Economics 390, Midterm #2 Page 1
Economics 390
Midterm #2
180 Points
75 Minutes
Instructions:
Answer the following questions as clearly as you can.
Circle your answers
.
Also, show
your work.
You do not need to write out every detail, but give a clear indication of how you are making
your calculations.
This is for your benefit, as we can give partial credit if, say, you make a mistake early
in the problem that otherwise would make a correct final answer wrong.
You may use any type of handheld calculator.
All other electronic devices are prohibited.
Several question I consider to be a little more challenging than the others.
I’ve identified these with
an asterisk *.
Suggestions:
There are 18 problems.
Do not get stuck on any one problem.
The questions vary in
difficulty, and you should be sure to get done the ones you feel strong about.
The most difficult part of
any question is going to be determining where the question fits into the class as a whole
.
If you can do
that, and you understand the formulas in the formula sheet, then translating the problem into the formulas
and executing the calculations is going to be relatively straightforward.
Name: ___________________________________
ID:
___________________________________
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View Full DocumentEconomics 390, Midterm #2 Page 2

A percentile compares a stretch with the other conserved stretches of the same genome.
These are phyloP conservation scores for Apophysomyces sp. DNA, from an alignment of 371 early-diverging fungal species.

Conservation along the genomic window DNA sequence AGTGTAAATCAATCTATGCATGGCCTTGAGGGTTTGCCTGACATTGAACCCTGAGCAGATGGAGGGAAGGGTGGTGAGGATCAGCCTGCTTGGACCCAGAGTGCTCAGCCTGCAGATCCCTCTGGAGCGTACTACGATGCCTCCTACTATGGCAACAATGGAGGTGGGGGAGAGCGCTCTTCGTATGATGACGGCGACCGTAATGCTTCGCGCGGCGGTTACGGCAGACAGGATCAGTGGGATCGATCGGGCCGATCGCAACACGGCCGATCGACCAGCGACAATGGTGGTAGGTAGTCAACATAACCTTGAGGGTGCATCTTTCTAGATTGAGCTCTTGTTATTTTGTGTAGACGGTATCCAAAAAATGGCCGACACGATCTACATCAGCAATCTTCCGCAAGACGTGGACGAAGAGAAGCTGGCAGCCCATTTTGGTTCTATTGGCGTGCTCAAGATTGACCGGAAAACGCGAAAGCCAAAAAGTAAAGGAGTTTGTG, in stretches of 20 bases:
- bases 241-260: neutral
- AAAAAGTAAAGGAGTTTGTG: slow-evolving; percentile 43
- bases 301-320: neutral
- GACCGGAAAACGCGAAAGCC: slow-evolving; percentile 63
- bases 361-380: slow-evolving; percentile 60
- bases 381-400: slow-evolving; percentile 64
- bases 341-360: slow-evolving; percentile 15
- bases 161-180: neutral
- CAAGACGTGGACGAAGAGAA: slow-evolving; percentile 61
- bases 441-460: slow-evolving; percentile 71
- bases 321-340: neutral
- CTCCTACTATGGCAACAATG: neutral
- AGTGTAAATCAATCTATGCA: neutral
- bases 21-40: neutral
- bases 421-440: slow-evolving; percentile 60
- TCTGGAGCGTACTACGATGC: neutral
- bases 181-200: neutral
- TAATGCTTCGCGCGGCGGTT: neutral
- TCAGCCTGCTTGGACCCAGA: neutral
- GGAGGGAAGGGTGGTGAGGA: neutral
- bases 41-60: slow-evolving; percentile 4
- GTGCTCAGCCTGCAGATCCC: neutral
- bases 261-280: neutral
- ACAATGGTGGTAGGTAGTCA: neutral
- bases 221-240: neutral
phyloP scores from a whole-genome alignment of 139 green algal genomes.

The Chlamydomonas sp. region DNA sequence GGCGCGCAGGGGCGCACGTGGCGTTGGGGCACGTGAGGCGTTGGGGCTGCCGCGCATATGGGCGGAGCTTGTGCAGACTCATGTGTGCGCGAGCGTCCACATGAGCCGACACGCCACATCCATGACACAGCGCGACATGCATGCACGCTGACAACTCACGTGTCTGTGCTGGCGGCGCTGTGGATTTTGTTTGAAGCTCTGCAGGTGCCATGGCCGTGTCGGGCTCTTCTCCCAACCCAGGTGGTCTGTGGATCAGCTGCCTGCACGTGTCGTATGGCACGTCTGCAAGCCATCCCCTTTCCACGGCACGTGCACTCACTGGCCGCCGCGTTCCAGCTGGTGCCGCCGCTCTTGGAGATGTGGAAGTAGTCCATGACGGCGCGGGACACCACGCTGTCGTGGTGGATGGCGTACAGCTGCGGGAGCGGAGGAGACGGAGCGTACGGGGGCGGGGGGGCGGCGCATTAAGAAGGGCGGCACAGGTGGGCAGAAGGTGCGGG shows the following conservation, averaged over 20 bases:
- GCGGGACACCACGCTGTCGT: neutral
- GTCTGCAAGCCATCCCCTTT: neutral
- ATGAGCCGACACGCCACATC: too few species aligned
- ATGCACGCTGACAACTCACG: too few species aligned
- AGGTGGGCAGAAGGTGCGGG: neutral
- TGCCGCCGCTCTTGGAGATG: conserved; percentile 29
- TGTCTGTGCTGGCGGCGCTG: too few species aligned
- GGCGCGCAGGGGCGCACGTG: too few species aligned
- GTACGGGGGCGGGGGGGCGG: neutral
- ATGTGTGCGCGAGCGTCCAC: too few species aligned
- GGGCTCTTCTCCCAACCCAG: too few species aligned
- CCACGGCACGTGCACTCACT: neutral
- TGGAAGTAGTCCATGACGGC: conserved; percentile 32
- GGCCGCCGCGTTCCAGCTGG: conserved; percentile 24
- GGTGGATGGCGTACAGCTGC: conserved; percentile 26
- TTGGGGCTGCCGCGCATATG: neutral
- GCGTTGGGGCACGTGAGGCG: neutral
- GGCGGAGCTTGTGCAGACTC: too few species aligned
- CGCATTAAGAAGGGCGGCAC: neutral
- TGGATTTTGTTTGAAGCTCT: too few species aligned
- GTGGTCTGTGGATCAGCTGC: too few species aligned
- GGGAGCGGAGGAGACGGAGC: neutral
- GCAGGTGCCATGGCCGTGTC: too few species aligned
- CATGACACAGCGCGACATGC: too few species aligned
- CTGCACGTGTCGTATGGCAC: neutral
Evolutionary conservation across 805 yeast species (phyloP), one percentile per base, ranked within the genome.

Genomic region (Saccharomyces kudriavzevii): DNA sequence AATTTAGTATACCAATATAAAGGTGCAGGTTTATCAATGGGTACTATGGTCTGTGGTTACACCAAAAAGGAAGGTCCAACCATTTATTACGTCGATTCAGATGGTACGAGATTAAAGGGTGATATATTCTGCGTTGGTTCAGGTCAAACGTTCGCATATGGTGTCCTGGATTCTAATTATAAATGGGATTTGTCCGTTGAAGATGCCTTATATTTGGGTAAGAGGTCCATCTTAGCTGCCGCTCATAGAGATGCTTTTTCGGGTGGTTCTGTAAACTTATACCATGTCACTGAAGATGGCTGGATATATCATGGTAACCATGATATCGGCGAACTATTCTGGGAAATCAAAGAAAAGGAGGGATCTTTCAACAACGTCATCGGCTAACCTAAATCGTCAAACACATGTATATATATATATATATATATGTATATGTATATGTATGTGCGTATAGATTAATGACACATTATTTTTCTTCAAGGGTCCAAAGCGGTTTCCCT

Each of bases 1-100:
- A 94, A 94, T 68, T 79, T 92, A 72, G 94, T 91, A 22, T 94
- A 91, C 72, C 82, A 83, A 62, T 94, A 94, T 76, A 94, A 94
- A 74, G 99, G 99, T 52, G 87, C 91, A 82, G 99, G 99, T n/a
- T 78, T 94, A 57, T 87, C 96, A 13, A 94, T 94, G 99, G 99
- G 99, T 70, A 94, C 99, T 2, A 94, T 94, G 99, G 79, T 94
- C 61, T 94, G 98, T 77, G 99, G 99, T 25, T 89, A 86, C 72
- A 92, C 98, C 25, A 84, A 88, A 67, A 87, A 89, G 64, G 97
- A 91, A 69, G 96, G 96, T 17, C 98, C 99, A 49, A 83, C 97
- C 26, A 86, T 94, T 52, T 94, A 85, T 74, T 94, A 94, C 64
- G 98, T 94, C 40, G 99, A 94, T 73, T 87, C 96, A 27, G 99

1.
(10 points) Consider two random variables X and Y, where Cov(X,Y)>0. Then, all
else equal, when the standard deviation of X increases, the correlation coefficient ρ
also increases.
True or False, and explain your answer.
(Explanation exclusively
determines grade.)
False.
( , )
X
Y
Cov X Y
ρ
σ σ
=
.
If σ
X
increases, then ρ must fall.
2.
(10 points) Consider two continuous distributions for the random variables R and S.
R has a
PDF given by the function f
R
(R), and S has a PDF given by the function f
S
(S). If f
R
(1)>f
S
(1),
then the probability that R=1equals the probability that S=1.
True or False, and explain your
answer.
(Explanation exclusively determines grade.)
True.
The key here is the fact that for a
continuous
RV, as opposed to a discrete RV, the
probability that the RV takes on
any
particular value is exactly 0, regardless of the value of
the PDF.
Thus, P(R=1)=P(S=1)=0.
3.
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 Fall '08
 GOLDSTEIN,DANIELWILLIAMS,MARLONL
 Economics, Normal Distribution, Standard Deviation, Variance

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